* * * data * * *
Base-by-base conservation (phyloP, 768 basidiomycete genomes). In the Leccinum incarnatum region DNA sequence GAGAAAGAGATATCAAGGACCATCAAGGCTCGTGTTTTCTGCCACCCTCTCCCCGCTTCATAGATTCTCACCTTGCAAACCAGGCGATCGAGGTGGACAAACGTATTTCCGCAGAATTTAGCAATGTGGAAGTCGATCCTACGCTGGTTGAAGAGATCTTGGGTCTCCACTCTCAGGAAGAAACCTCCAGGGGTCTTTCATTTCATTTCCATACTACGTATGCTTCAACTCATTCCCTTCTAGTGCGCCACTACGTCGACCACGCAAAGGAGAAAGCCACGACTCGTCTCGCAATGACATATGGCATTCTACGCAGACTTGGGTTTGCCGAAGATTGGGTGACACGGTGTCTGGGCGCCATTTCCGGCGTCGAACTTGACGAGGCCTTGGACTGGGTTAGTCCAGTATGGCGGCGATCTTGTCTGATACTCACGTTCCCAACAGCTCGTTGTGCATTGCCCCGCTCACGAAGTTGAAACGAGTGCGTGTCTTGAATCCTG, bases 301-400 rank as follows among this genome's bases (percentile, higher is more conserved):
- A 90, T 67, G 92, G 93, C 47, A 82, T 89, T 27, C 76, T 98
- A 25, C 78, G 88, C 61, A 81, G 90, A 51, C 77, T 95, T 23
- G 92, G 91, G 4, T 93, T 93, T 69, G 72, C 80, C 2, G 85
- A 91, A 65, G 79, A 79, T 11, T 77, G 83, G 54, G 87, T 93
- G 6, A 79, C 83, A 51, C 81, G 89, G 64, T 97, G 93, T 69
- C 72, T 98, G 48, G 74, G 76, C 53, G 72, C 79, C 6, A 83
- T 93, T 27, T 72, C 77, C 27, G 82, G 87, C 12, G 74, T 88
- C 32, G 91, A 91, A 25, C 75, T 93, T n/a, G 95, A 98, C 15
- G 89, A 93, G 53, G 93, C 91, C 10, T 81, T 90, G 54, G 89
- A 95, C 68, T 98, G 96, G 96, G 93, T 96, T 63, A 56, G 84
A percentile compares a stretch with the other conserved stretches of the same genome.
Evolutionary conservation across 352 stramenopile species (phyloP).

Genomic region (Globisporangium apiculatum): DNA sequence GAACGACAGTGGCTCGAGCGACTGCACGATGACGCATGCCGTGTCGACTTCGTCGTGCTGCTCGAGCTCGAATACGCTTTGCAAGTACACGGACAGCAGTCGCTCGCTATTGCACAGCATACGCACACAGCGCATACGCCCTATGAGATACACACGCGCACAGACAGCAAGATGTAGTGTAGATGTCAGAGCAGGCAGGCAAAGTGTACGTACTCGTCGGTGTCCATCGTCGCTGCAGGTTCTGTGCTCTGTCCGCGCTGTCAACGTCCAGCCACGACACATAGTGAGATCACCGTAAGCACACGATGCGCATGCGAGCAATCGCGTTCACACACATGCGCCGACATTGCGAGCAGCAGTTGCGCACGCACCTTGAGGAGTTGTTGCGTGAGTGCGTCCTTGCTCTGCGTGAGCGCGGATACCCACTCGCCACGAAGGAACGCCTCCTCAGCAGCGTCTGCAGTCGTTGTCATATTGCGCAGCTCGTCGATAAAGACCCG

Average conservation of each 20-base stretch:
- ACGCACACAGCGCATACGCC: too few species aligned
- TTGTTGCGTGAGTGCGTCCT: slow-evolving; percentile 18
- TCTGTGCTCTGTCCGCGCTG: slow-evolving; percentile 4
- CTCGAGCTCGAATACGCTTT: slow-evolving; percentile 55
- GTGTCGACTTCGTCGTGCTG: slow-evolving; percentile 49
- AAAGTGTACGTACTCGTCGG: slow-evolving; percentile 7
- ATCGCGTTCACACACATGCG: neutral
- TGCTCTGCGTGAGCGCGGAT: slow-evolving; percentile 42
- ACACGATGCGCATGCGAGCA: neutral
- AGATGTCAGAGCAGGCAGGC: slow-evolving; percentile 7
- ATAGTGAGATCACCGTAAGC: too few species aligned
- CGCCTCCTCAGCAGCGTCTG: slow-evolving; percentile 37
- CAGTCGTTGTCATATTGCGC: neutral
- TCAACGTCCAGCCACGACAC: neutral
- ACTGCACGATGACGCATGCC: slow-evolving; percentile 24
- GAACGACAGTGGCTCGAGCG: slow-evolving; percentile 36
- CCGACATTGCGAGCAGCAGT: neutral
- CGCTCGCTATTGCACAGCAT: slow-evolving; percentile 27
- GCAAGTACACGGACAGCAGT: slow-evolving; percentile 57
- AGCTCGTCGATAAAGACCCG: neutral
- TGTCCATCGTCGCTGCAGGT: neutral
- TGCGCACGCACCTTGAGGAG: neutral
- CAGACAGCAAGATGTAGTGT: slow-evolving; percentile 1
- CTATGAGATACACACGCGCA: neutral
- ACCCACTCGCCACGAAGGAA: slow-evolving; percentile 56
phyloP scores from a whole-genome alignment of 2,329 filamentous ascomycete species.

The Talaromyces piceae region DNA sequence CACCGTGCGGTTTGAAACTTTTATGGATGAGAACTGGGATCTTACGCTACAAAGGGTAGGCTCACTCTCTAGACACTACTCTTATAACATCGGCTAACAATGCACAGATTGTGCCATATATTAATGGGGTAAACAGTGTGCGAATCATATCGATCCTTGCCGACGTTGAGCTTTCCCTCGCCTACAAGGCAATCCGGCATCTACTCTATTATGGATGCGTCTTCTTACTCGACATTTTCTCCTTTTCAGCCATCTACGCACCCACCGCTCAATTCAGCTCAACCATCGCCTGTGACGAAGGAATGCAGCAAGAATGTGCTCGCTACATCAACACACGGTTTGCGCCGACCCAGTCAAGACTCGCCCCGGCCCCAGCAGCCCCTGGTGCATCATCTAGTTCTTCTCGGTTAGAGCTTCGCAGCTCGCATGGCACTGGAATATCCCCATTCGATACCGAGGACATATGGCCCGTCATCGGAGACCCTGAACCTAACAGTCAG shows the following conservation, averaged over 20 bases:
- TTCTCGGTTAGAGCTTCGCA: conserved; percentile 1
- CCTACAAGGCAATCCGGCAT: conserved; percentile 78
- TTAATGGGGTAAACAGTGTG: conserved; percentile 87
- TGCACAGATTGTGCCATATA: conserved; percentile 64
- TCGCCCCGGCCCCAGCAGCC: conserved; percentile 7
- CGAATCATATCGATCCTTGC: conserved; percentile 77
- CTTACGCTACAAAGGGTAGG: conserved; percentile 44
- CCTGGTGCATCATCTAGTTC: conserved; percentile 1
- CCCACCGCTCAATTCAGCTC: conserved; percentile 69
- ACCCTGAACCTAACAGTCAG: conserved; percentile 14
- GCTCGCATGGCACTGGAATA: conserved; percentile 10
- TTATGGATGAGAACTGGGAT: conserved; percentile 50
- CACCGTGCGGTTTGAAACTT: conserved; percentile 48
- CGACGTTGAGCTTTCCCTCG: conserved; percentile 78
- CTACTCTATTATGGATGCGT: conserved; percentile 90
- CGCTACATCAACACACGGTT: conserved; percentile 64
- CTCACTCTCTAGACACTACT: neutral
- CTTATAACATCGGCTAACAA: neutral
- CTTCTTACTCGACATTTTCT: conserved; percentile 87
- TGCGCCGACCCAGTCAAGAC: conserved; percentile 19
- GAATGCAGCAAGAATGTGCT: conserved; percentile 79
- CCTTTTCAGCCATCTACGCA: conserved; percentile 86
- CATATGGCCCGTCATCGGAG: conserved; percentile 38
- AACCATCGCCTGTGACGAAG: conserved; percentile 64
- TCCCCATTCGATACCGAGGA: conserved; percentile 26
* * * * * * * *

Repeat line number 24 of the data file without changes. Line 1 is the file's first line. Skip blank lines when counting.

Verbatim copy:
- ACACGATGCGCATGCGAGCA: neutral